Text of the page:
Your children also observe your interactions with others.  If you behave aggressively, they will follow your example.  On the other hand, if you back down easily and allow others to push you around, they will most likely follow your lead in the same manner.

    “Do as I say and not as I do” is not an acceptable response.  Don’t just “talk the talk,” but “walk the walk.”  Treat your children and others with respect.  Approach conflict in a construct manner, asserting your needs in a respectful way.

  2. Teach Your Child Basic Social Skills.  Teach your children to treat others in a manner in which they themselves would like to be treated.  Work with your child to develop her social skills.  A good way to do this is to role play with your child and practice ways for her to introduce herself to and interact with others, initiate a conversation, and to join a group of other children in a manner that is healthy and not overbearing.

  3. Be Involved.  The most effective way to keep children from being bullied or becoming bullies is for them to grow up in loving relationships.  Connection is key; otherwise, any guidance you attempt to provide will likely go unheeded unless you have the relationship to support it.  Do what is necessary to develop and maintain a good relationship with your child and, no matter what, keep the lines of communication open.  


3 Tips to Empowering Your Child Against Bullies

Posted on Mar 5, 2014 11:05:00 PM by Kim Schlauch

Children face many challenges, both positive and negative, throughout the course of a school day. Overcoming positive challenges, such as doing well on a difficult spelling test or finally understanding a complex math concept, can do wonders in building a child’s self-confidence and fostering a love of learning. On the other hand, negative challenges can have the opposite effect.  One common challenge, bullying, can also threaten a child’s safety and overall well-being.   So what exactly is bullying and what can be done to stop it?

Bullying involves the use of force or threat to abuse, intimidate or impose domination over others in an aggressive manner.  In other words, bullying involves kids using power to control other kids.  Bullying can be physical or verbal in nature, and is a repetitive act that takes place over time.  How can you know if your child is the victim of a bully and what can you do to help stop it?  Here are three steps you can take:

1.  Know the Signs

Since most children are not going to admit they are being bullied, it is up to you to be observant and look for the potential signs.  Has your child become unusually anxious, moody or withdrawn?  Have you noticed a loss of appetite or increased sleeping problems?  Does your child often want to stay home from school?  Have you discovered any unexplained injuries, bruises, or that your child is missing money or valuables?  While these signs may not necessarily mean your child is being bullied, they need to be taken seriously if you suspect something is going on.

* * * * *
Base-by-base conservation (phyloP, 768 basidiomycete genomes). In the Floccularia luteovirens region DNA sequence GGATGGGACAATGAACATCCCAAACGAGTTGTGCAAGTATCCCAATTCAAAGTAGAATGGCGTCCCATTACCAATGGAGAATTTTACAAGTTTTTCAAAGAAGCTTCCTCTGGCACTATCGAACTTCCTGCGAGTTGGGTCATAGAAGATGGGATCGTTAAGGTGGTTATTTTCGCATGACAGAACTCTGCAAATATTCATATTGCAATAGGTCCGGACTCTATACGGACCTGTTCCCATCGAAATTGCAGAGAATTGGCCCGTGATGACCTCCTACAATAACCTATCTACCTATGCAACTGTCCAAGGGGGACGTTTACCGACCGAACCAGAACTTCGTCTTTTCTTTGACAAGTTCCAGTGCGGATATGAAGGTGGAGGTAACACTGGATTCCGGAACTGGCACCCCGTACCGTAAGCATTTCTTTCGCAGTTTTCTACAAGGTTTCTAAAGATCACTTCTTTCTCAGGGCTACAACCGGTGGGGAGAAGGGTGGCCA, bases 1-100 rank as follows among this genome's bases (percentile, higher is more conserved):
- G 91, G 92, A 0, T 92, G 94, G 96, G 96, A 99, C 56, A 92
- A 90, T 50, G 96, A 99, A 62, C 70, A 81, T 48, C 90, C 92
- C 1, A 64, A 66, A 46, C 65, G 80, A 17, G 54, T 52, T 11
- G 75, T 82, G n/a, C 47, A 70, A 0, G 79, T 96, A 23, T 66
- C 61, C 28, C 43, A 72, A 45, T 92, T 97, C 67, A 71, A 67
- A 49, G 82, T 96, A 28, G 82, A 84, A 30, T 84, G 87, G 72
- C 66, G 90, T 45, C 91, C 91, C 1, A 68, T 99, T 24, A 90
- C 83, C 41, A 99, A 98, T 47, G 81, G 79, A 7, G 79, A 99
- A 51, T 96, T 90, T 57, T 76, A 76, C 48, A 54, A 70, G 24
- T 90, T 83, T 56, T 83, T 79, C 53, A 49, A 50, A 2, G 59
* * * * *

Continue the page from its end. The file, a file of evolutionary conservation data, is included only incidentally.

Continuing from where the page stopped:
2.  Open the Lines of Communication

Provide the opportunity for your child to discuss the situation with you and listen calmly and objectively.  Your goal at this point is to learn the whole story before taking the next step.  Let your child do the talking and refrain from over-reacting or being judgmental.  Otherwise you run the risk of closing any future lines of communication as your child may not feel safe in sharing as result of your negative reaction.  If your child will not open up to you, encourage him to talk to other close adults, such as a teacher, aunt, or other trusted adult.  The objective is to get your child to open up about the situation so that it can be addressed.

3.  Help Your Child Strategize

Although you may be tempted to step in and fix the problem yourself, you need to step back and focus on what will be most beneficial for your child in the long run: helping your child develop the skills necessary to solve the problem on his or her own terms.  Ask questions and help your child understand what the outcomes might be of their words or actions.  Explain some effective strategies for handling bullies and work with your child to come up with a plan of action.  Strategies may include teaching your child not to react in an angry or fearful manner as these emotions will only fuel the situation; coming up with simple phrases to say and walk away, such as “stop it” or “that’s enough;” encouraging your child to stick close to a friend as bullies are more likely to target children in isolation; telling your child to talk to an adult who is in a position to address the situation.

While it is important to teach your child how to deal with a bully, it is also important to make sure your child’s teacher is aware of the situation to ensure the necessary steps are taken at school to address the issue.  Working together, you can help foster a more positive and respectful social environment.